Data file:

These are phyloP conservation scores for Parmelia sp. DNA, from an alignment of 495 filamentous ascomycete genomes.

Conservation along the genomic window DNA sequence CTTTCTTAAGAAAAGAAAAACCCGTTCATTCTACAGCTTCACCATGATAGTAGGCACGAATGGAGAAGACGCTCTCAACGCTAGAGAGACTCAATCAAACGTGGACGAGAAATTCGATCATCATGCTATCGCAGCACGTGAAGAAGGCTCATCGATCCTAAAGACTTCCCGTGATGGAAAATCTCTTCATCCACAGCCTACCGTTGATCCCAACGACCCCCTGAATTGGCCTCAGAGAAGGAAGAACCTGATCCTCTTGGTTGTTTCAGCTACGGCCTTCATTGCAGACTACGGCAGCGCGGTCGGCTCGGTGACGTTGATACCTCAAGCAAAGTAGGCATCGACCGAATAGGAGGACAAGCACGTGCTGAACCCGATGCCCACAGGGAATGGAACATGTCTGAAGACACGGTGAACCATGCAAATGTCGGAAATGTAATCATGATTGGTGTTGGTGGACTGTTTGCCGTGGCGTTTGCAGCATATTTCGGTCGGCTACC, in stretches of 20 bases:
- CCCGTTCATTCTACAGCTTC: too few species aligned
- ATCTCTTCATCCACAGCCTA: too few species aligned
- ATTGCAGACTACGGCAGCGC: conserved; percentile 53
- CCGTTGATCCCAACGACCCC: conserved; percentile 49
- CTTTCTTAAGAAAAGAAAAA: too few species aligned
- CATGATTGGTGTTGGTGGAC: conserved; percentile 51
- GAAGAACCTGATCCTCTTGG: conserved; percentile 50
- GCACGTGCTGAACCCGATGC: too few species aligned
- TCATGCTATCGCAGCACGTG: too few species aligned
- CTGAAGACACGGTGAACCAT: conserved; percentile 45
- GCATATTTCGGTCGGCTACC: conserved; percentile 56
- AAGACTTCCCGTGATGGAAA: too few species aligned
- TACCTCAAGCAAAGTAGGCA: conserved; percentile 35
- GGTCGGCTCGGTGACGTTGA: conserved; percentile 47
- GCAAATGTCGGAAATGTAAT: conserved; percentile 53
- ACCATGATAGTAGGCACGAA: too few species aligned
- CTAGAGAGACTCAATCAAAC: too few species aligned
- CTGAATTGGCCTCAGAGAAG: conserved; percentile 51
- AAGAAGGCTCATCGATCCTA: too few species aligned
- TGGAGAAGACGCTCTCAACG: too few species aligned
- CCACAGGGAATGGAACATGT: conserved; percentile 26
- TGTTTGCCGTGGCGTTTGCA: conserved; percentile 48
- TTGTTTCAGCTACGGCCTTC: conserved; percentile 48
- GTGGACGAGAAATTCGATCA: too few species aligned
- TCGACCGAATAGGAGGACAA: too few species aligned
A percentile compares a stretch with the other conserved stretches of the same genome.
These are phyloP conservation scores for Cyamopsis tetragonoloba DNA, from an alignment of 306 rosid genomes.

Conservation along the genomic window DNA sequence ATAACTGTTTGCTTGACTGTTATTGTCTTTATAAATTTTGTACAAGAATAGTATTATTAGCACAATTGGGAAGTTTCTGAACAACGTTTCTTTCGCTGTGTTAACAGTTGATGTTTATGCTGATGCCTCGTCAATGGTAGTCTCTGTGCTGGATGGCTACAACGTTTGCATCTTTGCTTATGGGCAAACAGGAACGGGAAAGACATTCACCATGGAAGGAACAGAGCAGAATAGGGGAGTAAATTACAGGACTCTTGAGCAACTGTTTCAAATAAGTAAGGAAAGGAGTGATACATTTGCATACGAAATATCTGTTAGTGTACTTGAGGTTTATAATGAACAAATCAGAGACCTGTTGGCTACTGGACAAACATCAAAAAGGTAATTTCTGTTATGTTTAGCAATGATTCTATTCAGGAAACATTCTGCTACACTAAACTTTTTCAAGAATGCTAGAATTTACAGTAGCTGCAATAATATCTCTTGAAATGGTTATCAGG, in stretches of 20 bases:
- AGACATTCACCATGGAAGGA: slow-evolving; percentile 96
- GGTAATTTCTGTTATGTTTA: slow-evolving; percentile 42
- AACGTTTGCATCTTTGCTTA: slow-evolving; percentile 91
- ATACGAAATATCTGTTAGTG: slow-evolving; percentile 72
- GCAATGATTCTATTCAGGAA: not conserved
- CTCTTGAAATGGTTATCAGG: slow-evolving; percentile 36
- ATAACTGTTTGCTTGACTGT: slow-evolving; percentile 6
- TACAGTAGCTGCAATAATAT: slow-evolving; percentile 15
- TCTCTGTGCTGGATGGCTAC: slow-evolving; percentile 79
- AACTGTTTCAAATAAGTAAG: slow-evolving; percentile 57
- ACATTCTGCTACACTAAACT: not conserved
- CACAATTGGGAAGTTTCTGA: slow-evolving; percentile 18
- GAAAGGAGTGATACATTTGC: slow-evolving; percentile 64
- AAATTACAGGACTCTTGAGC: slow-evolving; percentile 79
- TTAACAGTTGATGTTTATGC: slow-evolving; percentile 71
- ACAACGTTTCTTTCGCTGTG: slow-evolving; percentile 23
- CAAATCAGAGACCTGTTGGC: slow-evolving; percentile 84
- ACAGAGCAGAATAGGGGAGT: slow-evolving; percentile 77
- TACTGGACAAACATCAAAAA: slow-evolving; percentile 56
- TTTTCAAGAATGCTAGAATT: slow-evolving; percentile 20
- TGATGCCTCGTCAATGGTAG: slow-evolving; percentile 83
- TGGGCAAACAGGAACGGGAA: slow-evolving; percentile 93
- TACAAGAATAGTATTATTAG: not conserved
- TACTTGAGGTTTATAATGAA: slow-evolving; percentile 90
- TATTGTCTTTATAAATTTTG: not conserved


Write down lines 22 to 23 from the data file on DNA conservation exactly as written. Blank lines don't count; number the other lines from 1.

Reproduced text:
- TGGAGAAGACGCTCTCAACG: too few species aligned
- CCACAGGGAATGGAACATGT: conserved; percentile 26